What makes a heritage plant? And who decides it’s a heritage plant in the first place?
Before I answer that, allow me to tell a few stories.
In the early 1920s, Walter Holowash fell in love with Vienna’s chestnut trees. He was in the Austrian city studying violin. Walter then smuggled at least one seed in his luggage when he returned home to Edmonton. His father, Sam, planted it in their backyard.
While the Holowash family home is now long gone, Walter’s chestnut seedling stands 40 feet tall and wide, in an alley just off of Jasper Avenue and 106 Street. Its chestnuts are not edible. Still, the Holowash chestnut is an uncommon sight in Edmonton — especially placed between downtown office towers.
East of the Holowash chestnut, at the funicular, you can see another tree that came from elsewhere: wild goji berries. These trees cover the north slopes of the valley. Edmonton’s wild goji berries are
believed to be the holdouts of at least one of 15 Chinese market gardens that dotted the river valley in the early twentieth century. Goji, a Chinese culinary plant, whose berries and leaves often end up in soups, were brought to Edmonton by early Chinese immigrants wanting to grow familiar fruit and vegetables.
The plants now cover large portions of the core — the funicular, Hotel MacDonald, the Shaw Conference Centre, Louise McKinney Park and Riverdale all have goji patches.
But while Holowash’s chestnut is a recognized heritage tree, there is there little recognition of the historical and cultural value of the city’s wild goji.
So back to the question: what makes one a heritage plant and the other not?
From what I can tell, four things give a plant heritage status and protection in Edmonton. Novelty. Historical reference. Time. And, as cliché as it sounds, love.
Most importantly, somebody needs to care enough about a plant to advocate on its behalf. Somebody needs to say, “I think this is worth acknowledging, preserving, and knowing about.”
The Holowash chestnut had that. To quote Heritage Trees of Alberta, a 2008 book published by the Heritage Tree Foundation of Canada: “A developer proposed to clear all the trees for a parking lot, but agreed to save the chestnut when Earl Andrusiak, a bank official, authorized a purchase loan contingent on the tree’s survival.”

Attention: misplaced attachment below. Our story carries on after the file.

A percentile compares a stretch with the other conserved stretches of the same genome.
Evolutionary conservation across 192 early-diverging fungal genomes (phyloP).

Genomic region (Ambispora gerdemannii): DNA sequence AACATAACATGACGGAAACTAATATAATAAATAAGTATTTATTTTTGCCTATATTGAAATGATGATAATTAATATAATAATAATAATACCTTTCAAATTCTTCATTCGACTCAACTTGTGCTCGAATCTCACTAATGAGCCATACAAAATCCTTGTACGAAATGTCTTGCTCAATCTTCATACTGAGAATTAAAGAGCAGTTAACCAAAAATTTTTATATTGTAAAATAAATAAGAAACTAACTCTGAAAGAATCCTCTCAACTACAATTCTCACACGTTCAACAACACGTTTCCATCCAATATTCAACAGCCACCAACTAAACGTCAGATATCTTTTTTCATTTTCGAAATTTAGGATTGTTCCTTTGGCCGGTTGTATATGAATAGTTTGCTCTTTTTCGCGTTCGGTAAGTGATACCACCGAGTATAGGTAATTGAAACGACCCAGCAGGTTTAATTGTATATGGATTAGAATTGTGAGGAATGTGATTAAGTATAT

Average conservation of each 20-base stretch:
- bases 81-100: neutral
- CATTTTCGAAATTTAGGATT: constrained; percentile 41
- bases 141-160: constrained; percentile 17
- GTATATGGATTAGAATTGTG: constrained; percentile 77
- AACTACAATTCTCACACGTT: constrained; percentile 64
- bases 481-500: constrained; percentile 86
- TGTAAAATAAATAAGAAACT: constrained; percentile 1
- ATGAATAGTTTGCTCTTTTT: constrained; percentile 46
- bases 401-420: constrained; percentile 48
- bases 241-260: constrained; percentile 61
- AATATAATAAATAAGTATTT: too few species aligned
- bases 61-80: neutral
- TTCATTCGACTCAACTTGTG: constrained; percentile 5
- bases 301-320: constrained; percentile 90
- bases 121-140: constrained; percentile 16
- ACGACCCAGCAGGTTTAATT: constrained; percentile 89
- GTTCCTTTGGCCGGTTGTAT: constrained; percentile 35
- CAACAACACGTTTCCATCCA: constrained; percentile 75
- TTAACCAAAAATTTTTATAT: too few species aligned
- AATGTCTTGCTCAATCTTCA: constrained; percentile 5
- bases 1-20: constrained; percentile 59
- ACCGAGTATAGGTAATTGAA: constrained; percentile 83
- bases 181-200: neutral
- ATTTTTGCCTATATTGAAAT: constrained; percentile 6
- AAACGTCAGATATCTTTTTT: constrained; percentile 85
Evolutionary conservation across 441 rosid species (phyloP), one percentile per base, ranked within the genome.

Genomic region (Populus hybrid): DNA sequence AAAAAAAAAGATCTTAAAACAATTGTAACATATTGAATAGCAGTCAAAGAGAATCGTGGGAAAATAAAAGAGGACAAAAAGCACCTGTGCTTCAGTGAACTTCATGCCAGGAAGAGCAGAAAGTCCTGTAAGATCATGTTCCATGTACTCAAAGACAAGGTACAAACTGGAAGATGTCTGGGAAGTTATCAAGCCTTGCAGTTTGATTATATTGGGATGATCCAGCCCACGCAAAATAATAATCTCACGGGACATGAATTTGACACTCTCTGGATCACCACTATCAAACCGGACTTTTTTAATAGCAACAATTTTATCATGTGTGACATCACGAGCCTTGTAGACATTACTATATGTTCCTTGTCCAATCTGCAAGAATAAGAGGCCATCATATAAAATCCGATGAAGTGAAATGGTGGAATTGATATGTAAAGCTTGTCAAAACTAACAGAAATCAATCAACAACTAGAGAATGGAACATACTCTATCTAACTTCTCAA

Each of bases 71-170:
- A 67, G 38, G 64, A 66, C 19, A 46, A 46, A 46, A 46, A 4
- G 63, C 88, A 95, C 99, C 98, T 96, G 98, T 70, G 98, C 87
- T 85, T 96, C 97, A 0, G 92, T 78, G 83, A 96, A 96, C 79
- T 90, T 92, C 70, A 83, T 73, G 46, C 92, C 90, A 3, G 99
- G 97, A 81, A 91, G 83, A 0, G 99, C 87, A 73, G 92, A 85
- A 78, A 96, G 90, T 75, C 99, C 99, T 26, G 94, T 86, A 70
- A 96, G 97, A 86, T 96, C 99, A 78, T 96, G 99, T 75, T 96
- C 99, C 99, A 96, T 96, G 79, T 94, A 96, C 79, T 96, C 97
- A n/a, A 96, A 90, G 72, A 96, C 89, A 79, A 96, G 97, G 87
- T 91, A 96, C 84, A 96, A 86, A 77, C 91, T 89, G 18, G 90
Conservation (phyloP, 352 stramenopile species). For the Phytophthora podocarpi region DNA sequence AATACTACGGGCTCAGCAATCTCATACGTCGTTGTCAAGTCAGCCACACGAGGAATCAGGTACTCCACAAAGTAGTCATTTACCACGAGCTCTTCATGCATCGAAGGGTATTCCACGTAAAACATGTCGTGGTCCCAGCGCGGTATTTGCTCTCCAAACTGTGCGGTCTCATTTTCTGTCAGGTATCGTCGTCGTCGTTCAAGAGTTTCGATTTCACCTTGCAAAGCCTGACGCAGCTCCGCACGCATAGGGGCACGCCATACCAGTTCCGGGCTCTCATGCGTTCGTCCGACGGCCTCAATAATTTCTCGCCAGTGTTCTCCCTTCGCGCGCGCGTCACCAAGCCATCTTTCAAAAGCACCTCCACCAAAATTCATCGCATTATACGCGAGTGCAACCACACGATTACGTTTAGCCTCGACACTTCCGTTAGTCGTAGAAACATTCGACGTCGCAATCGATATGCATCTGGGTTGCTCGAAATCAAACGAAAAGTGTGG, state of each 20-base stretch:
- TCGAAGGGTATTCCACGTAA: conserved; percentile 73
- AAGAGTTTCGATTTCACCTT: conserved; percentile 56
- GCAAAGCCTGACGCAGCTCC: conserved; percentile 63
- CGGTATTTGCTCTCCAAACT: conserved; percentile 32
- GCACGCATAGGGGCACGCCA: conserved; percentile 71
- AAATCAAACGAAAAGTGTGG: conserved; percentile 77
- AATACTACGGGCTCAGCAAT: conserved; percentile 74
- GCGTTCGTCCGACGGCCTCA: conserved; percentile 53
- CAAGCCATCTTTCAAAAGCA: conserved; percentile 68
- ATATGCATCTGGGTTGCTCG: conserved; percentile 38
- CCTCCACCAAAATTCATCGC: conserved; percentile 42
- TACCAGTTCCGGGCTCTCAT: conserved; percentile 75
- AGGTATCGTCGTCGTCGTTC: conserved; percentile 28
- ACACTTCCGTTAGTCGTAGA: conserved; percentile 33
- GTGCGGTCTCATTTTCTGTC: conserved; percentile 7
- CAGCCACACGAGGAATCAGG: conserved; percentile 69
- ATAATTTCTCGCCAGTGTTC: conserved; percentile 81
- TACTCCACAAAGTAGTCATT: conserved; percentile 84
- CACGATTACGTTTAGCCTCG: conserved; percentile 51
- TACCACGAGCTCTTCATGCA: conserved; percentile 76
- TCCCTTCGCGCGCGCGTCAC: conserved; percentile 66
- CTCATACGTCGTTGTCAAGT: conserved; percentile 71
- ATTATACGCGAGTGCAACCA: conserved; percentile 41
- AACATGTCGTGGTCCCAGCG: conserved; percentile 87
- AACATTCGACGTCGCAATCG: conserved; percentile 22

Andrusiak cared. Developers, city planners, citizens — and in this case, bankers — won’t preserve what they don’t care about. But why care at all? Are plants that important to downtown Edmonton?
I think they are.
According to estimates by OpenTreeMaps.org, each year, Edmonton’s downtown trees save half a million kilowatt-hours of energy needed for heating and cooling. They suck up 1.7 million gallons of water, remove 12,000 pounds of air pollution, and remove half a million pounds of carbon from the atmosphere. Trees moderate temperature extremes, calm the wind and make urban streets welcoming for humans.
Trees are living monuments whose lives span human generations. Heritage trees, offer a simultaneous connection to our past and future. Heritage plants nod to the people and cultures that planted them.
Twenty feet down from a goji patch, sandwiched between the Shaw and the Courtyard Hotel, stands a mature native balsam poplar tree, dated 1932. While it is old by Edmonton standards and undeniably beautiful, I know nothing of its backstory. Other than that someone cared about it.
I recently contacted the City’s Historic Resource department who primarily deal with the built environment. While they confirmed that heritage trees are in the City’s heritage inventory there doesn’t presently exist a clear path forward for nominating new plants.
I would love to see this change. And I would like to work with the community to identify tomorrow’s heritage plants. So, if you love a tree and think that it’s worth acknowledging and preserving, be in touch.
Dustin Bajer is passionate about integrating nature into cities. He is an educator, beekeeper and urban tree farmer. Send him an email at email@example.com